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The Bone & Joint Journal
Vol. 106-B, Issue 6 | Pages 525 - 531
1 Jun 2024
MacDessi SJ van de Graaf VA Wood JA Griffiths-Jones W Bellemans J Chen DB

The aim of mechanical alignment in total knee arthroplasty is to align all knees into a fixed neutral position, even though not all knees are the same. As a result, mechanical alignment often alters a patient’s constitutional alignment and joint line obliquity, resulting in soft-tissue imbalance. This annotation provides an overview of how the Coronal Plane Alignment of the Knee (CPAK) classification can be used to predict imbalance with mechanical alignment, and then offers practical guidance for bone balancing, minimizing the need for soft-tissue releases.

Cite this article: Bone Joint J 2024;106-B(6):525–531.

Bone & Joint Open
Vol. 5, Issue 2 | Pages 109 - 116
8 Feb 2024
Corban LE van de Graaf VA Chen DB Wood JA Diwan AD MacDessi SJ


While mechanical alignment (MA) is the traditional technique in total knee arthroplasty (TKA), its potential for altering constitutional alignment remains poorly understood. This study aimed to quantify unintentional changes to constitutional coronal alignment and joint line obliquity (JLO) resulting from MA.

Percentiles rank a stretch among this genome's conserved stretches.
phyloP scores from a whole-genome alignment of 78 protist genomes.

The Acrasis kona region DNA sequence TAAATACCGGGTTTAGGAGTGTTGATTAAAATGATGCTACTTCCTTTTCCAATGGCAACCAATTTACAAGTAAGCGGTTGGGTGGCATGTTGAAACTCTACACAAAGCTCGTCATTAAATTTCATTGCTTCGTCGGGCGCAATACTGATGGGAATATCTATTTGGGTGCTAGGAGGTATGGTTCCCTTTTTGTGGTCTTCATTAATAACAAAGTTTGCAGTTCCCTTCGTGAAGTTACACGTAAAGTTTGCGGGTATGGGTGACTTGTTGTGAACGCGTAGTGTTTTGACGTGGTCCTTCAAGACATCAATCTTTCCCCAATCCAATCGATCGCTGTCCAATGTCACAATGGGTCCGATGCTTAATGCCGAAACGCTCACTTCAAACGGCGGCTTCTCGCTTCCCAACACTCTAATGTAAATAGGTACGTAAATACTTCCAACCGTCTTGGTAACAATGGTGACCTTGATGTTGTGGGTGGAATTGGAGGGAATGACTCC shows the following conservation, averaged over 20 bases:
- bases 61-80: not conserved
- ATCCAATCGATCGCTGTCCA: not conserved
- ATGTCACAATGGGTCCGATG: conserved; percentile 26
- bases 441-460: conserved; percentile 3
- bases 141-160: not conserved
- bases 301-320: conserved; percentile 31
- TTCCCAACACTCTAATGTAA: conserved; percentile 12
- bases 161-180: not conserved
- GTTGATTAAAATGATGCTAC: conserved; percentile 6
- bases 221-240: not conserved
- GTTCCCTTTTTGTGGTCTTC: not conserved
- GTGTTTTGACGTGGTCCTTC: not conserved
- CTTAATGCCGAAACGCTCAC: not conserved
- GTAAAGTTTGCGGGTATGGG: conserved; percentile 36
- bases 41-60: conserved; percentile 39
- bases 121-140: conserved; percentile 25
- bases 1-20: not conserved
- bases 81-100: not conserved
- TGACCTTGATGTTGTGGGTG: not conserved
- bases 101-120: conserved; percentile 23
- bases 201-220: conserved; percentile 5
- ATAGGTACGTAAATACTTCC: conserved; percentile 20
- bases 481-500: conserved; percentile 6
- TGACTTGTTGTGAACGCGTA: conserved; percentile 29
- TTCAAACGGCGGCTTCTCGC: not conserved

A retrospective cohort study was undertaken of 700 primary MA TKAs (643 patients) performed between 2014 and 2017. Lateral distal femoral and medial proximal tibial angles were measured pre- and postoperatively to calculate the arithmetic hip-knee-ankle angle (aHKA), JLO, and Coronal Plane Alignment of the Knee (CPAK) phenotypes. The primary outcome was the magnitude and direction of aHKA, JLO, and CPAK alterations.